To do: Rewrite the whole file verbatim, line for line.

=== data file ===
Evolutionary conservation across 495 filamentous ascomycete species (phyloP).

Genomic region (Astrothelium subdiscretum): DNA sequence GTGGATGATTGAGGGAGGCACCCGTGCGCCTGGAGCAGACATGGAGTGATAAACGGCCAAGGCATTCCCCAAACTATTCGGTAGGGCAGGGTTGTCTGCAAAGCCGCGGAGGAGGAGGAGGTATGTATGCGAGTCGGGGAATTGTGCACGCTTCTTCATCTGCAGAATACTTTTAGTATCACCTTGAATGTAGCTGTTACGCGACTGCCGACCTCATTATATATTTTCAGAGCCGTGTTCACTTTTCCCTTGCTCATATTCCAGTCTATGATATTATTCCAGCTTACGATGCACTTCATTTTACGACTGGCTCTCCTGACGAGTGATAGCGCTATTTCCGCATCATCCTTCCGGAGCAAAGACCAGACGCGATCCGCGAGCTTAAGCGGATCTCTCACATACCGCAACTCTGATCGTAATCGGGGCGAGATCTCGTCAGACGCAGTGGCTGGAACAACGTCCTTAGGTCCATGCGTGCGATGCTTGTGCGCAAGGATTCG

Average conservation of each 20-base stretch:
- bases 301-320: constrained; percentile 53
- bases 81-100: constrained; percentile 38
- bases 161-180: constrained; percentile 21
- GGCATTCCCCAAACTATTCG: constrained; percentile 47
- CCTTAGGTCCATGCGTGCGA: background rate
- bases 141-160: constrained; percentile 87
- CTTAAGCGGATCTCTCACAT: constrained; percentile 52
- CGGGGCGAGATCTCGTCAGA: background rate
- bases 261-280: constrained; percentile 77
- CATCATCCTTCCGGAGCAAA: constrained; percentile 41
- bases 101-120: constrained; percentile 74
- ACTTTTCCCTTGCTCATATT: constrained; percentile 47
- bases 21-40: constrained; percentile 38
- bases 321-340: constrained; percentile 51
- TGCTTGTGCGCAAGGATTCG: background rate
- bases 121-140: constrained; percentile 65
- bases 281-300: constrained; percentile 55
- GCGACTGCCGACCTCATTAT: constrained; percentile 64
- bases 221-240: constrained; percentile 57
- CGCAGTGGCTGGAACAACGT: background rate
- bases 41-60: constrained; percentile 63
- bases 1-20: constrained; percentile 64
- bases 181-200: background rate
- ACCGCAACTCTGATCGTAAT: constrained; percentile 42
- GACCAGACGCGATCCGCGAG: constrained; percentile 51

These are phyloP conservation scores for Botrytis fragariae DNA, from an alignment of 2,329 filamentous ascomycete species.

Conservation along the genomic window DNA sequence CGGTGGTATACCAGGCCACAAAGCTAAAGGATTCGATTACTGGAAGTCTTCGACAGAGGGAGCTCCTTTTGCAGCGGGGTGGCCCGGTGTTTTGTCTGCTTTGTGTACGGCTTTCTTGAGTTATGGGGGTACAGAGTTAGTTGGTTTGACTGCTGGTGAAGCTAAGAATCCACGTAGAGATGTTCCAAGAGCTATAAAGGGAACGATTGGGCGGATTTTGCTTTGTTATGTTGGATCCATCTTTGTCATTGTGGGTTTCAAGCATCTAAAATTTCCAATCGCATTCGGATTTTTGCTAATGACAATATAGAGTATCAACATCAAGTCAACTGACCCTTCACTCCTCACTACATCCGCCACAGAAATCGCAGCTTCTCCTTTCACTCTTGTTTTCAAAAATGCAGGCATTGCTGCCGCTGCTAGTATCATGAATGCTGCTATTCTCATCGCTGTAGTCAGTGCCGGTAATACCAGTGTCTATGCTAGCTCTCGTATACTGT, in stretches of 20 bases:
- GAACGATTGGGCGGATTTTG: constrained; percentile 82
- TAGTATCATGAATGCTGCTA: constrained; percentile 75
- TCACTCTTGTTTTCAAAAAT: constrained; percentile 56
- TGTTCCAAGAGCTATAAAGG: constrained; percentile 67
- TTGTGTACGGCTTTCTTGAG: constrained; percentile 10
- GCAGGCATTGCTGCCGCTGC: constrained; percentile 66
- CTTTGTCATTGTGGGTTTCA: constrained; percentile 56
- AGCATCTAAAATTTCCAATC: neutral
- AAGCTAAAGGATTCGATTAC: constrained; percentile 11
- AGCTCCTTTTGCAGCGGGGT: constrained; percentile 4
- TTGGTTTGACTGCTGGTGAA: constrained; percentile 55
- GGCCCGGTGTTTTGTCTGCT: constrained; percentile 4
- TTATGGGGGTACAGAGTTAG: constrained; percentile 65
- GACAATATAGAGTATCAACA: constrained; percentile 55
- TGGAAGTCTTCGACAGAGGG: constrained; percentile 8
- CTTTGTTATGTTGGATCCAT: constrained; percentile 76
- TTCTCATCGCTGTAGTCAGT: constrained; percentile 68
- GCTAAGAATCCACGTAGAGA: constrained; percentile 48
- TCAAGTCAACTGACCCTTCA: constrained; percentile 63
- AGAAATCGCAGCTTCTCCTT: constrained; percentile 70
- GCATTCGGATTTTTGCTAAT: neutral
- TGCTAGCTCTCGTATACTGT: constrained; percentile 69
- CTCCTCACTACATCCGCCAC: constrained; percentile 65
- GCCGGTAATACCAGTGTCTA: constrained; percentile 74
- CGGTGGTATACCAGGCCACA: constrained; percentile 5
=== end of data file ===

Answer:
Evolutionary conservation across 495 filamentous ascomycete species (phyloP).

Genomic region (Astrothelium subdiscretum): DNA sequence GTGGATGATTGAGGGAGGCACCCGTGCGCCTGGAGCAGACATGGAGTGATAAACGGCCAAGGCATTCCCCAAACTATTCGGTAGGGCAGGGTTGTCTGCAAAGCCGCGGAGGAGGAGGAGGTATGTATGCGAGTCGGGGAATTGTGCACGCTTCTTCATCTGCAGAATACTTTTAGTATCACCTTGAATGTAGCTGTTACGCGACTGCCGACCTCATTATATATTTTCAGAGCCGTGTTCACTTTTCCCTTGCTCATATTCCAGTCTATGATATTATTCCAGCTTACGATGCACTTCATTTTACGACTGGCTCTCCTGACGAGTGATAGCGCTATTTCCGCATCATCCTTCCGGAGCAAAGACCAGACGCGATCCGCGAGCTTAAGCGGATCTCTCACATACCGCAACTCTGATCGTAATCGGGGCGAGATCTCGTCAGACGCAGTGGCTGGAACAACGTCCTTAGGTCCATGCGTGCGATGCTTGTGCGCAAGGATTCG

Average conservation of each 20-base stretch:
- bases 301-320: constrained; percentile 53
- bases 81-100: constrained; percentile 38
- bases 161-180: constrained; percentile 21
- GGCATTCCCCAAACTATTCG: constrained; percentile 47
- CCTTAGGTCCATGCGTGCGA: background rate
- bases 141-160: constrained; percentile 87
- CTTAAGCGGATCTCTCACAT: constrained; percentile 52
- CGGGGCGAGATCTCGTCAGA: background rate
- bases 261-280: constrained; percentile 77
- CATCATCCTTCCGGAGCAAA: constrained; percentile 41
- bases 101-120: constrained; percentile 74
- ACTTTTCCCTTGCTCATATT: constrained; percentile 47
- bases 21-40: constrained; percentile 38
- bases 321-340: constrained; percentile 51
- TGCTTGTGCGCAAGGATTCG: background rate
- bases 121-140: constrained; percentile 65
- bases 281-300: constrained; percentile 55
- GCGACTGCCGACCTCATTAT: constrained; percentile 64
- bases 221-240: constrained; percentile 57
- CGCAGTGGCTGGAACAACGT: background rate
- bases 41-60: constrained; percentile 63
- bases 1-20: constrained; percentile 64
- bases 181-200: background rate
- ACCGCAACTCTGATCGTAAT: constrained; percentile 42
- GACCAGACGCGATCCGCGAG: constrained; percentile 51

These are phyloP conservation scores for Botrytis fragariae DNA, from an alignment of 2,329 filamentous ascomycete species.

Conservation along the genomic window DNA sequence CGGTGGTATACCAGGCCACAAAGCTAAAGGATTCGATTACTGGAAGTCTTCGACAGAGGGAGCTCCTTTTGCAGCGGGGTGGCCCGGTGTTTTGTCTGCTTTGTGTACGGCTTTCTTGAGTTATGGGGGTACAGAGTTAGTTGGTTTGACTGCTGGTGAAGCTAAGAATCCACGTAGAGATGTTCCAAGAGCTATAAAGGGAACGATTGGGCGGATTTTGCTTTGTTATGTTGGATCCATCTTTGTCATTGTGGGTTTCAAGCATCTAAAATTTCCAATCGCATTCGGATTTTTGCTAATGACAATATAGAGTATCAACATCAAGTCAACTGACCCTTCACTCCTCACTACATCCGCCACAGAAATCGCAGCTTCTCCTTTCACTCTTGTTTTCAAAAATGCAGGCATTGCTGCCGCTGCTAGTATCATGAATGCTGCTATTCTCATCGCTGTAGTCAGTGCCGGTAATACCAGTGTCTATGCTAGCTCTCGTATACTGT, in stretches of 20 bases:
- GAACGATTGGGCGGATTTTG: constrained; percentile 82
- TAGTATCATGAATGCTGCTA: constrained; percentile 75
- TCACTCTTGTTTTCAAAAAT: constrained; percentile 56
- TGTTCCAAGAGCTATAAAGG: constrained; percentile 67
- TTGTGTACGGCTTTCTTGAG: constrained; percentile 10
- GCAGGCATTGCTGCCGCTGC: constrained; percentile 66
- CTTTGTCATTGTGGGTTTCA: constrained; percentile 56
- AGCATCTAAAATTTCCAATC: neutral
- AAGCTAAAGGATTCGATTAC: constrained; percentile 11
- AGCTCCTTTTGCAGCGGGGT: constrained; percentile 4
- TTGGTTTGACTGCTGGTGAA: constrained; percentile 55
- GGCCCGGTGTTTTGTCTGCT: constrained; percentile 4
- TTATGGGGGTACAGAGTTAG: constrained; percentile 65
- GACAATATAGAGTATCAACA: constrained; percentile 55
- TGGAAGTCTTCGACAGAGGG: constrained; percentile 8
- CTTTGTTATGTTGGATCCAT: constrained; percentile 76
- TTCTCATCGCTGTAGTCAGT: constrained; percentile 68
- GCTAAGAATCCACGTAGAGA: constrained; percentile 48
- TCAAGTCAACTGACCCTTCA: constrained; percentile 63
- AGAAATCGCAGCTTCTCCTT: constrained; percentile 70
- GCATTCGGATTTTTGCTAAT: neutral
- TGCTAGCTCTCGTATACTGT: constrained; percentile 69
- CTCCTCACTACATCCGCCAC: constrained; percentile 65
- GCCGGTAATACCAGTGTCTA: constrained; percentile 74
- CGGTGGTATACCAGGCCACA: constrained; percentile 5